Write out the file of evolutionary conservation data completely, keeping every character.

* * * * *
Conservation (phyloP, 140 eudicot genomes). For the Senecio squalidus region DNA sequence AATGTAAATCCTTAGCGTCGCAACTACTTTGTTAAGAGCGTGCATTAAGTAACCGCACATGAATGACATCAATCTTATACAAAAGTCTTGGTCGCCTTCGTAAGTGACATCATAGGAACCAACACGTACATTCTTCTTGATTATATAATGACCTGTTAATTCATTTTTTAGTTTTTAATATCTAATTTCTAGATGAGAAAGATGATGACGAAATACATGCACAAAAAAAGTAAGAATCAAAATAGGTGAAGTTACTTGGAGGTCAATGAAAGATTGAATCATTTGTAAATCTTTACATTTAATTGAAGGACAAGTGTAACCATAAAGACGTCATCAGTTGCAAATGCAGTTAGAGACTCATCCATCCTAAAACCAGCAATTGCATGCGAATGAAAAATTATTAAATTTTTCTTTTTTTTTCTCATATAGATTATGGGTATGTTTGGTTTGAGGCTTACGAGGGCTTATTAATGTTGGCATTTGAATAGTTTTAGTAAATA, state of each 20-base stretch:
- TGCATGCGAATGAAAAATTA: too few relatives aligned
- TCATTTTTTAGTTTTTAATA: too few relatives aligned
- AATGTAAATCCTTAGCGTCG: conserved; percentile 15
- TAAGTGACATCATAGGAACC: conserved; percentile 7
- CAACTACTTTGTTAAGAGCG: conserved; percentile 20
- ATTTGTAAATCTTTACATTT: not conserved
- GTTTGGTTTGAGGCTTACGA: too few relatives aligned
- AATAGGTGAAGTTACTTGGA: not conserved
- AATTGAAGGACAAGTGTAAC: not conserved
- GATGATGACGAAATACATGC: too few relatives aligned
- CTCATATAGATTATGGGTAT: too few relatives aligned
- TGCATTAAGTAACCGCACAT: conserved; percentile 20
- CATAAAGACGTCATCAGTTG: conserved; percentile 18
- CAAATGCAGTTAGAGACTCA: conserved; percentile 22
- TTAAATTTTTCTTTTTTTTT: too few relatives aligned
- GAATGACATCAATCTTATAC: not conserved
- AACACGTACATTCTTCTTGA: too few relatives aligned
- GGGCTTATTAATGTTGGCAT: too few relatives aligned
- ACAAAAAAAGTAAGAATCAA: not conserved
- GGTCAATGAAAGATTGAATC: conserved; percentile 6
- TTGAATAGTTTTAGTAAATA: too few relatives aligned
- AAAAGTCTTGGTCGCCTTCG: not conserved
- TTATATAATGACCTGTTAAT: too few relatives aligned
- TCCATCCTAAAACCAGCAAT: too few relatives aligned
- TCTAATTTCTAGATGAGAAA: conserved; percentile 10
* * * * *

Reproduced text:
Conservation (phyloP, 140 eudicot genomes). For the Senecio squalidus region DNA sequence AATGTAAATCCTTAGCGTCGCAACTACTTTGTTAAGAGCGTGCATTAAGTAACCGCACATGAATGACATCAATCTTATACAAAAGTCTTGGTCGCCTTCGTAAGTGACATCATAGGAACCAACACGTACATTCTTCTTGATTATATAATGACCTGTTAATTCATTTTTTAGTTTTTAATATCTAATTTCTAGATGAGAAAGATGATGACGAAATACATGCACAAAAAAAGTAAGAATCAAAATAGGTGAAGTTACTTGGAGGTCAATGAAAGATTGAATCATTTGTAAATCTTTACATTTAATTGAAGGACAAGTGTAACCATAAAGACGTCATCAGTTGCAAATGCAGTTAGAGACTCATCCATCCTAAAACCAGCAATTGCATGCGAATGAAAAATTATTAAATTTTTCTTTTTTTTTCTCATATAGATTATGGGTATGTTTGGTTTGAGGCTTACGAGGGCTTATTAATGTTGGCATTTGAATAGTTTTAGTAAATA, state of each 20-base stretch:
- TGCATGCGAATGAAAAATTA: too few relatives aligned
- TCATTTTTTAGTTTTTAATA: too few relatives aligned
- AATGTAAATCCTTAGCGTCG: conserved; percentile 15
- TAAGTGACATCATAGGAACC: conserved; percentile 7
- CAACTACTTTGTTAAGAGCG: conserved; percentile 20
- ATTTGTAAATCTTTACATTT: not conserved
- GTTTGGTTTGAGGCTTACGA: too few relatives aligned
- AATAGGTGAAGTTACTTGGA: not conserved
- AATTGAAGGACAAGTGTAAC: not conserved
- GATGATGACGAAATACATGC: too few relatives aligned
- CTCATATAGATTATGGGTAT: too few relatives aligned
- TGCATTAAGTAACCGCACAT: conserved; percentile 20
- CATAAAGACGTCATCAGTTG: conserved; percentile 18
- CAAATGCAGTTAGAGACTCA: conserved; percentile 22
- TTAAATTTTTCTTTTTTTTT: too few relatives aligned
- GAATGACATCAATCTTATAC: not conserved
- AACACGTACATTCTTCTTGA: too few relatives aligned
- GGGCTTATTAATGTTGGCAT: too few relatives aligned
- ACAAAAAAAGTAAGAATCAA: not conserved
- GGTCAATGAAAGATTGAATC: conserved; percentile 6
- TTGAATAGTTTTAGTAAATA: too few relatives aligned
- AAAAGTCTTGGTCGCCTTCG: not conserved
- TTATATAATGACCTGTTAAT: too few relatives aligned
- TCCATCCTAAAACCAGCAAT: too few relatives aligned
- TCTAATTTCTAGATGAGAAA: conserved; percentile 10